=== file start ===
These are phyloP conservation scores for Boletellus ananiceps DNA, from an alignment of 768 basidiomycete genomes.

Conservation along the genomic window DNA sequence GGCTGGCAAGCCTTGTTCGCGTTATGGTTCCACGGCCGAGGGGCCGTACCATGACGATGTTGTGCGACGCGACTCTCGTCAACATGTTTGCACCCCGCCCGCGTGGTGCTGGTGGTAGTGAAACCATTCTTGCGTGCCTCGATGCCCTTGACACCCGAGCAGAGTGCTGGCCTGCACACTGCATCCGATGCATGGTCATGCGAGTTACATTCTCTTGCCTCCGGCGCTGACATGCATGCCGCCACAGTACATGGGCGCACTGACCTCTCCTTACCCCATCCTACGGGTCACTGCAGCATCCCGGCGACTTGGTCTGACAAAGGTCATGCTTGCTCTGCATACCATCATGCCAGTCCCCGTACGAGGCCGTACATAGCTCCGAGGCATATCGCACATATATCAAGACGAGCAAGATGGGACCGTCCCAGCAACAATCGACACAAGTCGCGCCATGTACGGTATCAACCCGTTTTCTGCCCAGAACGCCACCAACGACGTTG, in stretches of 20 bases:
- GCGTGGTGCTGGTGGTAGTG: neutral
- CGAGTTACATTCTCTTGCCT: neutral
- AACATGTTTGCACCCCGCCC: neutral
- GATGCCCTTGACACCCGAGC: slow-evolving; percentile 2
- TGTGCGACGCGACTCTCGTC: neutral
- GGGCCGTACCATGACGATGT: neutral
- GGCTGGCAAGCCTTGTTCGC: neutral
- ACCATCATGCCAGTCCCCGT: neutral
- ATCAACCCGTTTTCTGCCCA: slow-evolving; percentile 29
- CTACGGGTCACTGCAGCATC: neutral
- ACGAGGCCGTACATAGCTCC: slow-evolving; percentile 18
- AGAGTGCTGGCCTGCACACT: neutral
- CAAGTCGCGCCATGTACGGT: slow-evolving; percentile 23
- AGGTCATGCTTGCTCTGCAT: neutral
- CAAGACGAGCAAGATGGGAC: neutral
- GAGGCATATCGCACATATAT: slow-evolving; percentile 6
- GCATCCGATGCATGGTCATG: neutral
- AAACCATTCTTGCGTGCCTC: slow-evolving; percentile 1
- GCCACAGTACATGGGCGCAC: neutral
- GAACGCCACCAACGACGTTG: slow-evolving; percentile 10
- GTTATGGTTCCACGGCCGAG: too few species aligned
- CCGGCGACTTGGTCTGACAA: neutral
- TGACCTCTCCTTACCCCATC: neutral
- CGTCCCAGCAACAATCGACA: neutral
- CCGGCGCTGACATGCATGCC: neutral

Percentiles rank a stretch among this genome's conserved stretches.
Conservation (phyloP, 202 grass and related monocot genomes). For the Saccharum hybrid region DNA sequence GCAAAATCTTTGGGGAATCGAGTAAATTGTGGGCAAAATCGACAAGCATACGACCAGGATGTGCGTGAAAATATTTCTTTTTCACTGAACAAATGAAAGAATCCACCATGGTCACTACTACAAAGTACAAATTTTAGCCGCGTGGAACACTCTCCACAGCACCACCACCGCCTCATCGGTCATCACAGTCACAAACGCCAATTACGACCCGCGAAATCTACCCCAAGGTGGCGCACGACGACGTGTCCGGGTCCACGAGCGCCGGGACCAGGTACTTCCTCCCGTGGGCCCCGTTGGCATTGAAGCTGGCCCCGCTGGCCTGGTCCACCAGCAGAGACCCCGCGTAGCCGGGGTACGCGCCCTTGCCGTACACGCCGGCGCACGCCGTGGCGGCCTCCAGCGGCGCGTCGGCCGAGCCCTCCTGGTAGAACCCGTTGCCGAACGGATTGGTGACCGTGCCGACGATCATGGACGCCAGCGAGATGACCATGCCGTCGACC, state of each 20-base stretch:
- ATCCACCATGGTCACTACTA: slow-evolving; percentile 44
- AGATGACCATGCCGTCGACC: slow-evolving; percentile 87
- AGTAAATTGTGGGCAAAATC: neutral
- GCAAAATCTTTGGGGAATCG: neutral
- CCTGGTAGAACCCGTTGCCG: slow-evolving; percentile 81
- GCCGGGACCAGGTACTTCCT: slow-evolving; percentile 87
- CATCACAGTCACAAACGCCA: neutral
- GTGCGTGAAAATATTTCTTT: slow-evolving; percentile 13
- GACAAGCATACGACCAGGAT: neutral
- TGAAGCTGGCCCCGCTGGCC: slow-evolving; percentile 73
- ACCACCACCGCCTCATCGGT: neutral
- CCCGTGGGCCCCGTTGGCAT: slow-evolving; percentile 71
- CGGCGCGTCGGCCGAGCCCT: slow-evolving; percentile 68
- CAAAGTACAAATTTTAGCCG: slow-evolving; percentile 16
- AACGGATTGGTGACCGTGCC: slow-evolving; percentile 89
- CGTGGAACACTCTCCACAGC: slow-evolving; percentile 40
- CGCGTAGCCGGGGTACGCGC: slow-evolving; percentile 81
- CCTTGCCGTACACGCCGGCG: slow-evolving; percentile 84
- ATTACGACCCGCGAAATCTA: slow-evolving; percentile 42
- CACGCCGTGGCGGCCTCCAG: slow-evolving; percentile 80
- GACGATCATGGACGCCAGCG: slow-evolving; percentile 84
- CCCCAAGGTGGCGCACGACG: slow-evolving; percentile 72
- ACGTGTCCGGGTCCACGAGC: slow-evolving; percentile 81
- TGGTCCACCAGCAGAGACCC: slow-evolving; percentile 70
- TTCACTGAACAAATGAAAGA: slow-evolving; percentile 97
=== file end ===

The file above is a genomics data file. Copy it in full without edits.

These are phyloP conservation scores for Boletellus ananiceps DNA, from an alignment of 768 basidiomycete genomes.

Conservation along the genomic window DNA sequence GGCTGGCAAGCCTTGTTCGCGTTATGGTTCCACGGCCGAGGGGCCGTACCATGACGATGTTGTGCGACGCGACTCTCGTCAACATGTTTGCACCCCGCCCGCGTGGTGCTGGTGGTAGTGAAACCATTCTTGCGTGCCTCGATGCCCTTGACACCCGAGCAGAGTGCTGGCCTGCACACTGCATCCGATGCATGGTCATGCGAGTTACATTCTCTTGCCTCCGGCGCTGACATGCATGCCGCCACAGTACATGGGCGCACTGACCTCTCCTTACCCCATCCTACGGGTCACTGCAGCATCCCGGCGACTTGGTCTGACAAAGGTCATGCTTGCTCTGCATACCATCATGCCAGTCCCCGTACGAGGCCGTACATAGCTCCGAGGCATATCGCACATATATCAAGACGAGCAAGATGGGACCGTCCCAGCAACAATCGACACAAGTCGCGCCATGTACGGTATCAACCCGTTTTCTGCCCAGAACGCCACCAACGACGTTG, in stretches of 20 bases:
- GCGTGGTGCTGGTGGTAGTG: neutral
- CGAGTTACATTCTCTTGCCT: neutral
- AACATGTTTGCACCCCGCCC: neutral
- GATGCCCTTGACACCCGAGC: slow-evolving; percentile 2
- TGTGCGACGCGACTCTCGTC: neutral
- GGGCCGTACCATGACGATGT: neutral
- GGCTGGCAAGCCTTGTTCGC: neutral
- ACCATCATGCCAGTCCCCGT: neutral
- ATCAACCCGTTTTCTGCCCA: slow-evolving; percentile 29
- CTACGGGTCACTGCAGCATC: neutral
- ACGAGGCCGTACATAGCTCC: slow-evolving; percentile 18
- AGAGTGCTGGCCTGCACACT: neutral
- CAAGTCGCGCCATGTACGGT: slow-evolving; percentile 23
- AGGTCATGCTTGCTCTGCAT: neutral
- CAAGACGAGCAAGATGGGAC: neutral
- GAGGCATATCGCACATATAT: slow-evolving; percentile 6
- GCATCCGATGCATGGTCATG: neutral
- AAACCATTCTTGCGTGCCTC: slow-evolving; percentile 1
- GCCACAGTACATGGGCGCAC: neutral
- GAACGCCACCAACGACGTTG: slow-evolving; percentile 10
- GTTATGGTTCCACGGCCGAG: too few species aligned
- CCGGCGACTTGGTCTGACAA: neutral
- TGACCTCTCCTTACCCCATC: neutral
- CGTCCCAGCAACAATCGACA: neutral
- CCGGCGCTGACATGCATGCC: neutral

Percentiles rank a stretch among this genome's conserved stretches.
Conservation (phyloP, 202 grass and related monocot genomes). For the Saccharum hybrid region DNA sequence GCAAAATCTTTGGGGAATCGAGTAAATTGTGGGCAAAATCGACAAGCATACGACCAGGATGTGCGTGAAAATATTTCTTTTTCACTGAACAAATGAAAGAATCCACCATGGTCACTACTACAAAGTACAAATTTTAGCCGCGTGGAACACTCTCCACAGCACCACCACCGCCTCATCGGTCATCACAGTCACAAACGCCAATTACGACCCGCGAAATCTACCCCAAGGTGGCGCACGACGACGTGTCCGGGTCCACGAGCGCCGGGACCAGGTACTTCCTCCCGTGGGCCCCGTTGGCATTGAAGCTGGCCCCGCTGGCCTGGTCCACCAGCAGAGACCCCGCGTAGCCGGGGTACGCGCCCTTGCCGTACACGCCGGCGCACGCCGTGGCGGCCTCCAGCGGCGCGTCGGCCGAGCCCTCCTGGTAGAACCCGTTGCCGAACGGATTGGTGACCGTGCCGACGATCATGGACGCCAGCGAGATGACCATGCCGTCGACC, state of each 20-base stretch:
- ATCCACCATGGTCACTACTA: slow-evolving; percentile 44
- AGATGACCATGCCGTCGACC: slow-evolving; percentile 87
- AGTAAATTGTGGGCAAAATC: neutral
- GCAAAATCTTTGGGGAATCG: neutral
- CCTGGTAGAACCCGTTGCCG: slow-evolving; percentile 81
- GCCGGGACCAGGTACTTCCT: slow-evolving; percentile 87
- CATCACAGTCACAAACGCCA: neutral
- GTGCGTGAAAATATTTCTTT: slow-evolving; percentile 13
- GACAAGCATACGACCAGGAT: neutral
- TGAAGCTGGCCCCGCTGGCC: slow-evolving; percentile 73
- ACCACCACCGCCTCATCGGT: neutral
- CCCGTGGGCCCCGTTGGCAT: slow-evolving; percentile 71
- CGGCGCGTCGGCCGAGCCCT: slow-evolving; percentile 68
- CAAAGTACAAATTTTAGCCG: slow-evolving; percentile 16
- AACGGATTGGTGACCGTGCC: slow-evolving; percentile 89
- CGTGGAACACTCTCCACAGC: slow-evolving; percentile 40
- CGCGTAGCCGGGGTACGCGC: slow-evolving; percentile 81
- CCTTGCCGTACACGCCGGCG: slow-evolving; percentile 84
- ATTACGACCCGCGAAATCTA: slow-evolving; percentile 42
- CACGCCGTGGCGGCCTCCAG: slow-evolving; percentile 80
- GACGATCATGGACGCCAGCG: slow-evolving; percentile 84
- CCCCAAGGTGGCGCACGACG: slow-evolving; percentile 72
- ACGTGTCCGGGTCCACGAGC: slow-evolving; percentile 81
- TGGTCCACCAGCAGAGACCC: slow-evolving; percentile 70
- TTCACTGAACAAATGAAAGA: slow-evolving; percentile 97